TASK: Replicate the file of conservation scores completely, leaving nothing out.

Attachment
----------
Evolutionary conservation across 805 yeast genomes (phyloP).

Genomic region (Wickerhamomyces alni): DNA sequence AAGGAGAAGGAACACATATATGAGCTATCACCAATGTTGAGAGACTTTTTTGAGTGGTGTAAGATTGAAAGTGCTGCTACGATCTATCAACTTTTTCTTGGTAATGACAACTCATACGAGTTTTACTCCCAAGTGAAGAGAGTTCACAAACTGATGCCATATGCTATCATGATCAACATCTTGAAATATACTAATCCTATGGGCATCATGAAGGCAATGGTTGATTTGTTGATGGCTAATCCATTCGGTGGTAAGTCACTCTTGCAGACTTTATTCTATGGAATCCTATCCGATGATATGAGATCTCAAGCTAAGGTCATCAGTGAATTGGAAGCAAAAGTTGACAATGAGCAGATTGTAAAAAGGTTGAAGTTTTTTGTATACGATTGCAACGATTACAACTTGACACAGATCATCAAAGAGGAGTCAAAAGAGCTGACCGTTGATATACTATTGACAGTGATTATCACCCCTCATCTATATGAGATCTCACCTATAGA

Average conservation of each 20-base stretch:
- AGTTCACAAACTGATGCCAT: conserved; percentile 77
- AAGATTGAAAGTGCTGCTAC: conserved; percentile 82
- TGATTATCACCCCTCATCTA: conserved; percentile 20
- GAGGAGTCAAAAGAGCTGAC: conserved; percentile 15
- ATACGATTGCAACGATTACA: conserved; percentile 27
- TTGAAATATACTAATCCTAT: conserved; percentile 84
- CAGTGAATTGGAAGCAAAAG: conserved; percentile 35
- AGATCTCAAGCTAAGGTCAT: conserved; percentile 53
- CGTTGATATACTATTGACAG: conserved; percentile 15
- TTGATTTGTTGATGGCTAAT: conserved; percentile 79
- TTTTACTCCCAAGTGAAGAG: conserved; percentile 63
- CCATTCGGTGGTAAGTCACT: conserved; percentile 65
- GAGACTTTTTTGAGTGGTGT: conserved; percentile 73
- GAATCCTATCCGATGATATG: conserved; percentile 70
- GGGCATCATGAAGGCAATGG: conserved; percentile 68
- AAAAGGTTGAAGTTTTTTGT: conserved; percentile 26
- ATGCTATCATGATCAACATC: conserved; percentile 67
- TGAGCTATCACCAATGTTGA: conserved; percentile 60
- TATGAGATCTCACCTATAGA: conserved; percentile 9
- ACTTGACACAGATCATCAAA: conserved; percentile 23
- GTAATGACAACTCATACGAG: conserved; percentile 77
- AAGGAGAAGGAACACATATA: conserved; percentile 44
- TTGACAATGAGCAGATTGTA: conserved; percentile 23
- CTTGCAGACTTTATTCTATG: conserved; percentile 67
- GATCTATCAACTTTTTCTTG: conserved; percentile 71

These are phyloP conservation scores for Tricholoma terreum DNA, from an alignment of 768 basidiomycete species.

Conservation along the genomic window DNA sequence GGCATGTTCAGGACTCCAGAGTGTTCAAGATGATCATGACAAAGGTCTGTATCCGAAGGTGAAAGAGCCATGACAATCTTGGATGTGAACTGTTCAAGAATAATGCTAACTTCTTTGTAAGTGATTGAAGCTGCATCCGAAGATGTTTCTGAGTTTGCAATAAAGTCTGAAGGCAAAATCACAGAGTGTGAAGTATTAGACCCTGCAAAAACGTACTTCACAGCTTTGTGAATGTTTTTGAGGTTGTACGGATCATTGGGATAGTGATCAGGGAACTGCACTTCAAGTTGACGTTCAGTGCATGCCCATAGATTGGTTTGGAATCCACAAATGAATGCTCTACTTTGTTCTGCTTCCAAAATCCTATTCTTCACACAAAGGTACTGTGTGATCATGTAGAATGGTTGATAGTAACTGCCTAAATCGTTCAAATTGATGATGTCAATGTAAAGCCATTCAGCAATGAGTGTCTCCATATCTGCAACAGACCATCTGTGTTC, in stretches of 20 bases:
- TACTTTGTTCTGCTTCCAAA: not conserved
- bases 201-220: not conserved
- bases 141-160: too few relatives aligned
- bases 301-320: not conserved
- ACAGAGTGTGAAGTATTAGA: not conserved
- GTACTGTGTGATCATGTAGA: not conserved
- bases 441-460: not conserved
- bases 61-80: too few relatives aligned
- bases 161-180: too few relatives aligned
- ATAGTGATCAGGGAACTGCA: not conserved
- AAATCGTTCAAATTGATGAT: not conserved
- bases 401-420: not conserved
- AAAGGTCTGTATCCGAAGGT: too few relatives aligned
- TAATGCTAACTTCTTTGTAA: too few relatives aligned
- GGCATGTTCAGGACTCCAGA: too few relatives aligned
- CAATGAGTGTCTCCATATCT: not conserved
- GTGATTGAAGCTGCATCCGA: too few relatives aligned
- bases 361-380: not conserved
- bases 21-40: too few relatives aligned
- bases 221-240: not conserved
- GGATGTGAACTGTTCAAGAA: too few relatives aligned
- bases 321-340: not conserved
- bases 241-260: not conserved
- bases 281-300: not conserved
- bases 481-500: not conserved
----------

Evolutionary conservation across 805 yeast genomes (phyloP).

Genomic region (Wickerhamomyces alni): DNA sequence AAGGAGAAGGAACACATATATGAGCTATCACCAATGTTGAGAGACTTTTTTGAGTGGTGTAAGATTGAAAGTGCTGCTACGATCTATCAACTTTTTCTTGGTAATGACAACTCATACGAGTTTTACTCCCAAGTGAAGAGAGTTCACAAACTGATGCCATATGCTATCATGATCAACATCTTGAAATATACTAATCCTATGGGCATCATGAAGGCAATGGTTGATTTGTTGATGGCTAATCCATTCGGTGGTAAGTCACTCTTGCAGACTTTATTCTATGGAATCCTATCCGATGATATGAGATCTCAAGCTAAGGTCATCAGTGAATTGGAAGCAAAAGTTGACAATGAGCAGATTGTAAAAAGGTTGAAGTTTTTTGTATACGATTGCAACGATTACAACTTGACACAGATCATCAAAGAGGAGTCAAAAGAGCTGACCGTTGATATACTATTGACAGTGATTATCACCCCTCATCTATATGAGATCTCACCTATAGA

Average conservation of each 20-base stretch:
- AGTTCACAAACTGATGCCAT: conserved; percentile 77
- AAGATTGAAAGTGCTGCTAC: conserved; percentile 82
- TGATTATCACCCCTCATCTA: conserved; percentile 20
- GAGGAGTCAAAAGAGCTGAC: conserved; percentile 15
- ATACGATTGCAACGATTACA: conserved; percentile 27
- TTGAAATATACTAATCCTAT: conserved; percentile 84
- CAGTGAATTGGAAGCAAAAG: conserved; percentile 35
- AGATCTCAAGCTAAGGTCAT: conserved; percentile 53
- CGTTGATATACTATTGACAG: conserved; percentile 15
- TTGATTTGTTGATGGCTAAT: conserved; percentile 79
- TTTTACTCCCAAGTGAAGAG: conserved; percentile 63
- CCATTCGGTGGTAAGTCACT: conserved; percentile 65
- GAGACTTTTTTGAGTGGTGT: conserved; percentile 73
- GAATCCTATCCGATGATATG: conserved; percentile 70
- GGGCATCATGAAGGCAATGG: conserved; percentile 68
- AAAAGGTTGAAGTTTTTTGT: conserved; percentile 26
- ATGCTATCATGATCAACATC: conserved; percentile 67
- TGAGCTATCACCAATGTTGA: conserved; percentile 60
- TATGAGATCTCACCTATAGA: conserved; percentile 9
- ACTTGACACAGATCATCAAA: conserved; percentile 23
- GTAATGACAACTCATACGAG: conserved; percentile 77
- AAGGAGAAGGAACACATATA: conserved; percentile 44
- TTGACAATGAGCAGATTGTA: conserved; percentile 23
- CTTGCAGACTTTATTCTATG: conserved; percentile 67
- GATCTATCAACTTTTTCTTG: conserved; percentile 71

These are phyloP conservation scores for Tricholoma terreum DNA, from an alignment of 768 basidiomycete species.

Conservation along the genomic window DNA sequence GGCATGTTCAGGACTCCAGAGTGTTCAAGATGATCATGACAAAGGTCTGTATCCGAAGGTGAAAGAGCCATGACAATCTTGGATGTGAACTGTTCAAGAATAATGCTAACTTCTTTGTAAGTGATTGAAGCTGCATCCGAAGATGTTTCTGAGTTTGCAATAAAGTCTGAAGGCAAAATCACAGAGTGTGAAGTATTAGACCCTGCAAAAACGTACTTCACAGCTTTGTGAATGTTTTTGAGGTTGTACGGATCATTGGGATAGTGATCAGGGAACTGCACTTCAAGTTGACGTTCAGTGCATGCCCATAGATTGGTTTGGAATCCACAAATGAATGCTCTACTTTGTTCTGCTTCCAAAATCCTATTCTTCACACAAAGGTACTGTGTGATCATGTAGAATGGTTGATAGTAACTGCCTAAATCGTTCAAATTGATGATGTCAATGTAAAGCCATTCAGCAATGAGTGTCTCCATATCTGCAACAGACCATCTGTGTTC, in stretches of 20 bases:
- TACTTTGTTCTGCTTCCAAA: not conserved
- bases 201-220: not conserved
- bases 141-160: too few relatives aligned
- bases 301-320: not conserved
- ACAGAGTGTGAAGTATTAGA: not conserved
- GTACTGTGTGATCATGTAGA: not conserved
- bases 441-460: not conserved
- bases 61-80: too few relatives aligned
- bases 161-180: too few relatives aligned
- ATAGTGATCAGGGAACTGCA: not conserved
- AAATCGTTCAAATTGATGAT: not conserved
- bases 401-420: not conserved
- AAAGGTCTGTATCCGAAGGT: too few relatives aligned
- TAATGCTAACTTCTTTGTAA: too few relatives aligned
- GGCATGTTCAGGACTCCAGA: too few relatives aligned
- CAATGAGTGTCTCCATATCT: not conserved
- GTGATTGAAGCTGCATCCGA: too few relatives aligned
- bases 361-380: not conserved
- bases 21-40: too few relatives aligned
- bases 221-240: not conserved
- GGATGTGAACTGTTCAAGAA: too few relatives aligned
- bases 321-340: not conserved
- bases 241-260: not conserved
- bases 281-300: not conserved
- bases 481-500: not conserved